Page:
Jack, im not sure what you mean by on the same leg.
    My advice and opinions come from hands on knowledge...and This Old House Hidden Content

  7. #7
    Join Date
    Dec 2007
    Location
    Tennessee
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    Default Re: Power Dips

    " and i saw a bit of what looks to be a little rust around one of the wires connecting to the main breaker."

    I don't think you need to upgrade your panel. I'm not real sure what you mean by your statement above, but I suspect that you mean the terminal where the terminal where the incoming wires screw into the breakers has some corrosion on them. If that is the case and you feel this needs to be corrected, then you have to have a licensed electrician do this work. Those wires are hot and can only be made safe by removing your meter base, and your utility company will not allow you to remove the meter base yourself.

    You might be able to get the utility company to come out and remove the base for you, then you replace the main breaker, but then you will get a lot of questions from them before they will put the base back on and they may not put it on until it is inspected by a licensed electrician, it depends on your local utility and sometimes even who is sent out to put the base back on.

    Replacing the breaker is the best option as opposed to just cleaning the connection. The terminals are plated to resist corrosion, but it eventually decays so if you just clean them, you will have to keep cleaning them every couple of years. A conducting grease will help.

    What Jack meant by legs is that you have two main (hot) wires coming into your panel, plus a return wire. The two hot wires are attached to the main breaker, which is actually two breakers ganged together. Each wire is a leg and there are multiple circuit breakers attached to each leg. So you actually only have two 110v circuits in your house, and the two are series connected on some breakers for the 220v circuits that connect to your clothes drier, electric water heater, electric stove and your home heating/AC system.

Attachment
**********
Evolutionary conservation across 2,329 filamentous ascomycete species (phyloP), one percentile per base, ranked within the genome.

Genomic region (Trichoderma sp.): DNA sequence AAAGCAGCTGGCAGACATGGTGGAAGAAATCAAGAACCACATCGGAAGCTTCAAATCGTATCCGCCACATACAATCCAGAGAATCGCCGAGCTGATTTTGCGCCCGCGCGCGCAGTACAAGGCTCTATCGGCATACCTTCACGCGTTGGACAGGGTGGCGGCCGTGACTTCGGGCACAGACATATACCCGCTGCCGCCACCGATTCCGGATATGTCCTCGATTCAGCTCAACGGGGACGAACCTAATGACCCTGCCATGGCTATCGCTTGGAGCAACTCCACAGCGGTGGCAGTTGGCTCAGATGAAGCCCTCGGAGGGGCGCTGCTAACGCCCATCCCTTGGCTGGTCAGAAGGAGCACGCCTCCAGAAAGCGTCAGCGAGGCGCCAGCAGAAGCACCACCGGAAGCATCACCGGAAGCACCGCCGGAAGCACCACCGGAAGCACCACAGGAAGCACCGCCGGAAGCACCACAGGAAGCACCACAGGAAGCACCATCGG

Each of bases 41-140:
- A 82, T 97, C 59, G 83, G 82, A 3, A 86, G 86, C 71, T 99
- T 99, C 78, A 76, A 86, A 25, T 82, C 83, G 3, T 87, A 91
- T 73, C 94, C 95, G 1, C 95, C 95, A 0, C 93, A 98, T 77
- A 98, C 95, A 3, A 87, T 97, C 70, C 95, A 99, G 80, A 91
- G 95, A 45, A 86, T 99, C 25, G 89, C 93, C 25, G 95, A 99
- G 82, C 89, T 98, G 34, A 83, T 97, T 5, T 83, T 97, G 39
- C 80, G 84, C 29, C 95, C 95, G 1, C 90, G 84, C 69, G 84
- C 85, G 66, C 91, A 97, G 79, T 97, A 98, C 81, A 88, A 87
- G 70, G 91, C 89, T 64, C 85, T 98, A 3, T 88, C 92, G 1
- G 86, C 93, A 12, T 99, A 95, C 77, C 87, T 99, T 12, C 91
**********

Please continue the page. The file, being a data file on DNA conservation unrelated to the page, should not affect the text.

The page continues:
I cannot guarantee that replacing your main breaker will have any affect on your problem. It might or might not so it is your decision whether you want to do it or not.

  8. #8
    Join Date
    Mar 2009
    Posts
    231

    Default Re: Power Dips

    ya something like that is definitely for a licensed electrician. Is there a way to tell what "leg" each breaker is on? Is it as simple as which side of the panel the breaker is on or is it something like every other row?
    My advice and opinions come from hands on knowledge...and This Old House Hidden Content

  9. #9
    Join Date
    Jun 2007
    Location
    Fayette County, Ohio
    Posts
    5,558

    Default Re: Power Dips

    Most modern panels, it is every other breaker on the same leg.

    Jack
    Be sure you live your life, because you are a long time dead.-Scottish Proverb